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Germany's Basic Law ensures 'Well Fortified' Democracy

Richard A. Fuchs

German democracy was born in 1945, in the wake of the catastrophe of the Third Reich, Adolf Hitler and the Nazi party. At the time, its constitution was provisional, but that is no longer the case.

Grundgesetz und Spritzen
Image: Sascha Steinach/ZB/picture alliance

Germany is a country with a free democratic basic order. The laws anchored in its constitution were hard-won.

Germany's Basic Law was passed in Western Germany in 1949. It was supposed to be a temporary constitution, until the other newly founded German state, the German Democratic Republic (East Germany) rejoined the Federal Republic of Germany (West Germany).

But since reunification on October 3, 1990, there has been only one Germany, and the temporary solution has morphed into the constitution for all of Germany. It’s the basis for Germany's free democratic basic order.

The German Basic Law: separation of powers

Three-level state

The Basic Law protects individual freedoms, guarantees human dignity, and treats every citizen as equal under the law — no matter their race, origin, language or religion.

Moreover, a separation of powers subjects the state to strict controls. Their aim is to prevent Germany from ever again producing a dictator.

The law decrees a federal state with three levels: federal and state governments share political power and pass laws together. Local governments represent the third and lowest level.

'Well-fortified democracy'

Furthermore, barricades were built to hinder radical and undemocratic movements. The "well-fortified democracy" allows the government to ban political parties that aren't democratic. Radical Communist parties were banned.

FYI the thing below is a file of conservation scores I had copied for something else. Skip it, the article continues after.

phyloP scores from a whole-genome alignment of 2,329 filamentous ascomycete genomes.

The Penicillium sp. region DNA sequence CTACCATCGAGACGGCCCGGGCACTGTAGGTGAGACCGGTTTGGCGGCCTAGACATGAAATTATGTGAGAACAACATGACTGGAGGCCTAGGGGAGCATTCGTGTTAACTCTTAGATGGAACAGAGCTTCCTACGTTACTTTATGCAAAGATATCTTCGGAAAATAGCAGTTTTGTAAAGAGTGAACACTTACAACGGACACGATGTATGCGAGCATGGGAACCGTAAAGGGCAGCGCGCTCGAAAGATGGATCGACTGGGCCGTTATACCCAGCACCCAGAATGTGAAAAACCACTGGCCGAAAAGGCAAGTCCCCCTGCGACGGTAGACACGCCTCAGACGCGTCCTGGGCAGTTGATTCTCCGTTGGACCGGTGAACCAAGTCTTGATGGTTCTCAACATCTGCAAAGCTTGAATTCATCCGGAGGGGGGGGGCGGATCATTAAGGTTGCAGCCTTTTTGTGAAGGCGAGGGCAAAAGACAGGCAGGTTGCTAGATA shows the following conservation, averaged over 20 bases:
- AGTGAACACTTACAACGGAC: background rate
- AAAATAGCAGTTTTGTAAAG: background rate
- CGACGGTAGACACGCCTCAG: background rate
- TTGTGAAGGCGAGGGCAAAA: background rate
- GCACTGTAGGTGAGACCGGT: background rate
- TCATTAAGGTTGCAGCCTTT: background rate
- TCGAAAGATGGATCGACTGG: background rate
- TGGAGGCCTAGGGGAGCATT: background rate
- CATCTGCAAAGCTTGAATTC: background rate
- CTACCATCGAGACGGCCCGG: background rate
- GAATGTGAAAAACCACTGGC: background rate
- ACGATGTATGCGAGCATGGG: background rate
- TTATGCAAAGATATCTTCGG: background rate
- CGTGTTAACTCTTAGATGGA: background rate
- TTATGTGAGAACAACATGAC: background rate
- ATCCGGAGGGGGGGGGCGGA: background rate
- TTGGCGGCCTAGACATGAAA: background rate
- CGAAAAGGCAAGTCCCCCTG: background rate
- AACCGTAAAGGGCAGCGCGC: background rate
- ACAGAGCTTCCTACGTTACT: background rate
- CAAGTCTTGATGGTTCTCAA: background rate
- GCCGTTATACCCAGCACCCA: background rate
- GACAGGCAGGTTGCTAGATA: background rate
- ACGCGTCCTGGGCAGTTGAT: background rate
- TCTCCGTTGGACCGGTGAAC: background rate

Konrad Adenauer signing the Basic Law
Konrad Adenauer signed the Basic Law in 1949Image: picture-alliance/ dpa

Moreover, not every party makes it into parliament: they first need to get 5 percent of the popular vote before they can earn a seat there. It is a rule that aims to maintain the stability of the lower house of parliament, the Bundestag.

Germany's Federal Constitutional Court acts as a sentinel for the separation of powers, the Basic Law and democracy. That judicial body looks to see if the laws are in accordance with the constitution and help any citizen protect his or her rights and freedoms against possible breaches by the state.

The German Basic Law: human dignity

Constitutional court: no longer unique

For a long time, the constitutional court remained unique. But it has since been copied many times — for example by Spain.

Germany’s political parties are responsible for debating social conflicts and mobilizing voters to take part in local and national elections.

Two main parties have traditionally been strong in the decades since the Federal Republic was founded: the conservative Christian Democratic Union (CDU) in concert with its Bavarian sister party, the Christian Social Union (CSU), and the left-wing Social Democratic Party (SPD). But other concepts find support in the federal and state parliaments, too. Neoliberals, Greens and populists from the far right and the far left battle for votes.

In addition, the political system addresses social questions via the medium of associations, unions and interest groups.

This article was originally written in German.

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